VPA exerts significant inhibitory effects on the activity of glycogen synthase (GS) kinase 3 beta (GSK3β) both in vitro and also in vivo (i.e. on endogenous GSK3β) (Chen et al., 2000). Because the inhibition of GSK3β might generate the accumulation of the more active unphosphorylated form of the GS enzyme, with its consequent increase in glycogen accumulation, we did not analyze GSK3β activity in VPA-treated or untreated KI mouse cells because, on the contrary, we observed a great reduction in glycogen accumulation in vitro, reaching normal levels. Additionally, it has also been observed that VPA has beneficial effects on skeletal-muscle myotubes, activating Akt signaling, stimulating gene transcription and protein synthesis, and promoting the survival of the cells via inhibition of apoptosis (Gurpur et al., 2009). We observed these ‘beneficial’ effects only when muscle cultures were treated with the 2 mM VPA concentration during a long period of time (12 days).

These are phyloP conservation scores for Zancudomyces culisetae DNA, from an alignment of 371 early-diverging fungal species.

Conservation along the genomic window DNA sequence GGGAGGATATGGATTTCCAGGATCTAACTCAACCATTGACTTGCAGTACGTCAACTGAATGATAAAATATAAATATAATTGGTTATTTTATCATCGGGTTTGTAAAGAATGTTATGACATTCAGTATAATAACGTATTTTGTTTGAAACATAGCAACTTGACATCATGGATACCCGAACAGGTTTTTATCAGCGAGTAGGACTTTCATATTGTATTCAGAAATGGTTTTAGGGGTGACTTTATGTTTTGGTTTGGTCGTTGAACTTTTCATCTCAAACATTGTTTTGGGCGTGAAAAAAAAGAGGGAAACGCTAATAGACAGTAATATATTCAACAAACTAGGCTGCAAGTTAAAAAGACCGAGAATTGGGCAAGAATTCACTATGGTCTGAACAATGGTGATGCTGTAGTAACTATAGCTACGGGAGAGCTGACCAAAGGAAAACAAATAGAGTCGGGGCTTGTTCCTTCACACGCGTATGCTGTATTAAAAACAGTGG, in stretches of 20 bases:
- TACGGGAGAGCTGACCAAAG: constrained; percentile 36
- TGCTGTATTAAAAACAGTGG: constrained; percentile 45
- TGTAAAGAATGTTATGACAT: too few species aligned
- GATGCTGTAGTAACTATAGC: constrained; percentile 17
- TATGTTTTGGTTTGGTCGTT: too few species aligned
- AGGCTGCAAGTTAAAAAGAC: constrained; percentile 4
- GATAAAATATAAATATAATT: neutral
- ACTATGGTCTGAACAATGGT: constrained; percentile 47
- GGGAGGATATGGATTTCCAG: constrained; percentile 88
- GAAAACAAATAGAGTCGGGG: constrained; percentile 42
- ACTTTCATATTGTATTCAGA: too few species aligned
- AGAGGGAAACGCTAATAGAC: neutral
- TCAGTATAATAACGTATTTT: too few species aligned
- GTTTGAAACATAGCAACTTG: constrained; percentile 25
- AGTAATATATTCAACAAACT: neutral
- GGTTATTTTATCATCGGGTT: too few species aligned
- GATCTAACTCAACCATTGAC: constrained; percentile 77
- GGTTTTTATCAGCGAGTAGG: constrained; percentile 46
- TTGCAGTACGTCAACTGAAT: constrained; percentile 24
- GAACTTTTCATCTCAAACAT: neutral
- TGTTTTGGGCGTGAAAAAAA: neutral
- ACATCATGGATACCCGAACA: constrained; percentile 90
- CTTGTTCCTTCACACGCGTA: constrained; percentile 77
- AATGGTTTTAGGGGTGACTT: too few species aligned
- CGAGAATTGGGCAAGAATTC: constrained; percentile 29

VPA induces histone acetylation of H3 histones, and is involved in the regulation of methylated genes by increasing the accessibility of the enzyme demethylase to the DNA (Detich et al., 2003; Milutinovic et al., 2006). The potential demethylation treatment of CpG islands of the PYGB promoter could allow the activation and transcription of the PYGB gene in skeletal muscle from individuals with McArdle disease as an approach to compensate for the lack of GP-MM. VPA treatment in humans could potentially have more effects on the glycogen accumulation because of the longer VPA half-life, compared with in mice (Loscher, 1978).

Our results demonstrate that mouse primary skeletal-muscle culture is a good study model of the disease because it mimics the phenotype of the muscle tissue from affected individuals. Furthermore, VPA can enhance PYGB expression in vitro and could be a candidate for the treatment of McArdle disease. Additional preclinical studies are needed to optimize the drug dosage to most effectively modulate PYGB gene expression.

MATERIALS AND METHODS

All experimental procedures were approved by the Animal Care and Use Committee of the Vall d'Hebron Institut de Recerca (CEEA 35/04/08), and were in accordance with the European Convention for the Protection of Vertebrate Animals used for Experimental and Other Scientific Purposes (ETS 1 2 3) and the Spanish laws (32/2007 and R.D. 1201/2005).